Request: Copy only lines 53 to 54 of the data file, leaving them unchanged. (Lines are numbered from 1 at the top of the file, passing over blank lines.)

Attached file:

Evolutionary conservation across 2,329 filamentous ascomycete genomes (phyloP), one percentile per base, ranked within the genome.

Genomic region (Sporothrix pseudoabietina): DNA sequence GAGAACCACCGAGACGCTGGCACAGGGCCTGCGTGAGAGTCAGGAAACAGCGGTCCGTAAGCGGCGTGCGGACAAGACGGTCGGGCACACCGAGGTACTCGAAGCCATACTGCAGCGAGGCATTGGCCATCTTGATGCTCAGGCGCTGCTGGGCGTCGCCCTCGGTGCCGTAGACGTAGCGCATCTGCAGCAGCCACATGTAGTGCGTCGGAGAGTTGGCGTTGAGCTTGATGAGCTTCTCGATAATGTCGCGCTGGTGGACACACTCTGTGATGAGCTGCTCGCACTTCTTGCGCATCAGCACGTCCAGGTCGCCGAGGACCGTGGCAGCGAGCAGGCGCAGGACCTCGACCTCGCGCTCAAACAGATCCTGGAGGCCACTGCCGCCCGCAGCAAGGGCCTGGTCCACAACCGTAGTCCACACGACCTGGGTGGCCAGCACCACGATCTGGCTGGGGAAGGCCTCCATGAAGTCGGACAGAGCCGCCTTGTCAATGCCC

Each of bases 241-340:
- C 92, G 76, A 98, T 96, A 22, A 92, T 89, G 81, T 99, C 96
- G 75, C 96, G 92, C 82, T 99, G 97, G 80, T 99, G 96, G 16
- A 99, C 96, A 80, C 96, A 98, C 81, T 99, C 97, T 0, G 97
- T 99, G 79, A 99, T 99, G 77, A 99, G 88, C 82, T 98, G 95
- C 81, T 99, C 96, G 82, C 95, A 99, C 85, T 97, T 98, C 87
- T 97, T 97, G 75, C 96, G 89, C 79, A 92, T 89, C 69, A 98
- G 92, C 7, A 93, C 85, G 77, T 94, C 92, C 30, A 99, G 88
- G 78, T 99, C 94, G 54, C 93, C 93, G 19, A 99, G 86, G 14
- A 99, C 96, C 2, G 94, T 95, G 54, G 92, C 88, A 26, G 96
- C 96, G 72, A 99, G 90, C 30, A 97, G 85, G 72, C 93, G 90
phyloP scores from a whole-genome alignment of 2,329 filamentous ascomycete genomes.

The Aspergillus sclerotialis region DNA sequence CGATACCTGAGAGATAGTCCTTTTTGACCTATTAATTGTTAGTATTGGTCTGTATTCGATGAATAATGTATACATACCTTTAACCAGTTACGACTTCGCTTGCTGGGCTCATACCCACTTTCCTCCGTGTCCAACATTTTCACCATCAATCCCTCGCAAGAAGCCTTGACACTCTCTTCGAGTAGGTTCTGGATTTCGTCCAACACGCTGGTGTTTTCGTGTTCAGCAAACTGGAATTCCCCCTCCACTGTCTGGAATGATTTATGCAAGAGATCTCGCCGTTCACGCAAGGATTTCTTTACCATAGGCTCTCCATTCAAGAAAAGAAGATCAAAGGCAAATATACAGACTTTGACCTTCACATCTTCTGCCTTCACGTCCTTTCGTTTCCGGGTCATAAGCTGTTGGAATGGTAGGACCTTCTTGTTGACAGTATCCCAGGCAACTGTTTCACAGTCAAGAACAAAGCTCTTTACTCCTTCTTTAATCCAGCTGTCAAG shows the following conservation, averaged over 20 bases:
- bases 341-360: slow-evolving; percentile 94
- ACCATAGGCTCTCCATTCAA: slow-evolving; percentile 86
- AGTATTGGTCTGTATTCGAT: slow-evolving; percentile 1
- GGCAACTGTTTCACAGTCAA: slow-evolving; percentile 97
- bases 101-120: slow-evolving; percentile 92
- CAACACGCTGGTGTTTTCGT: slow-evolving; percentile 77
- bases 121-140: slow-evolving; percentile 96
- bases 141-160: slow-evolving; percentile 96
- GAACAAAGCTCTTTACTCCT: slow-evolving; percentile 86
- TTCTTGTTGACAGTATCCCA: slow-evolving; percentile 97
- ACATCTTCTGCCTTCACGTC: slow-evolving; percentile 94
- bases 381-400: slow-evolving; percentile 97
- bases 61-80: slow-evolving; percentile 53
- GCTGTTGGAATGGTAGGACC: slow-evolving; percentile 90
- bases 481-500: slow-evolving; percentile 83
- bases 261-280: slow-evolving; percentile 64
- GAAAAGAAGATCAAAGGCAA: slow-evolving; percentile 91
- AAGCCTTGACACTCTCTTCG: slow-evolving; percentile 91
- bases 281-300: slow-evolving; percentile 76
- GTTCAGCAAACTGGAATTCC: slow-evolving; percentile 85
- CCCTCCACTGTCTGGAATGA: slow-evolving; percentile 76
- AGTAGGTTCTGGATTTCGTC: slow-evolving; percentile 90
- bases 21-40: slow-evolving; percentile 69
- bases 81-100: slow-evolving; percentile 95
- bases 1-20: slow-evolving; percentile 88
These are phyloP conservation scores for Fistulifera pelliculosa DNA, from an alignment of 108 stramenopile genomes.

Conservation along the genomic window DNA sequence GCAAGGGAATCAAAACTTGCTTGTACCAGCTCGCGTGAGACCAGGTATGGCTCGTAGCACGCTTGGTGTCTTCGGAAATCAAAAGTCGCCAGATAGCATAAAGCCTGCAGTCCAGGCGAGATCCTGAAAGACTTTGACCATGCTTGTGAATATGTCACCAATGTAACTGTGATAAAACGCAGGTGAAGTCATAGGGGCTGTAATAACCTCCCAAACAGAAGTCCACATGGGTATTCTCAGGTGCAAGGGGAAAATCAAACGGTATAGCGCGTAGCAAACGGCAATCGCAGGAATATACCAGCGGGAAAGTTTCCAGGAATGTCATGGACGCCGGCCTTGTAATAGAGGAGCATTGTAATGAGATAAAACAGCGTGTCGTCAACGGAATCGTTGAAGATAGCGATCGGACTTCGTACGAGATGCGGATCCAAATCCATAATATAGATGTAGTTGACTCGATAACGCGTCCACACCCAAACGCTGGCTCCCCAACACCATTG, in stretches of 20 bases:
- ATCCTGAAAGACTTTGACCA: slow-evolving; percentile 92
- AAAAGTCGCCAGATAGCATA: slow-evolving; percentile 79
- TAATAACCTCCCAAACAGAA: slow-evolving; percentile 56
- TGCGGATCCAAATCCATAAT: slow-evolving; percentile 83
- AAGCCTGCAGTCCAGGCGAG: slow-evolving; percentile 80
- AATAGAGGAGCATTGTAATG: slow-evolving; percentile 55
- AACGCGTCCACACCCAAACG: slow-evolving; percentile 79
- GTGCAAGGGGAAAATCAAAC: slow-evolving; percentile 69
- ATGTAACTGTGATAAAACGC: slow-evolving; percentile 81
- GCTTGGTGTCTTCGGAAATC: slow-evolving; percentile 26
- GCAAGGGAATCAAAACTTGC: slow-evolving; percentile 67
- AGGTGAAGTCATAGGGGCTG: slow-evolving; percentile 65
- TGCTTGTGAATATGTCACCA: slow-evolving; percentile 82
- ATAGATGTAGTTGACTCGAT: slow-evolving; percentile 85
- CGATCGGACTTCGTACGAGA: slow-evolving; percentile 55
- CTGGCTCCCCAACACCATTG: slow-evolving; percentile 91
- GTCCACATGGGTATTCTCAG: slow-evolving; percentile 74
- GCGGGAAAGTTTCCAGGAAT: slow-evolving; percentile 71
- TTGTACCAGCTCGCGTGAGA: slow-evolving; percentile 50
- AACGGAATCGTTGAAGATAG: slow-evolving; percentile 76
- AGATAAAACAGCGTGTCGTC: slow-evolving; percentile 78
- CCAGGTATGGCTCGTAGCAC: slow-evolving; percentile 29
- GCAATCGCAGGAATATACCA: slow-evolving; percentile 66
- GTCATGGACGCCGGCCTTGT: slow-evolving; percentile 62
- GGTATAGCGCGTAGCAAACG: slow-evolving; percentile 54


- GCAAGGGAATCAAAACTTGC: slow-evolving; percentile 67
- AGGTGAAGTCATAGGGGCTG: slow-evolving; percentile 65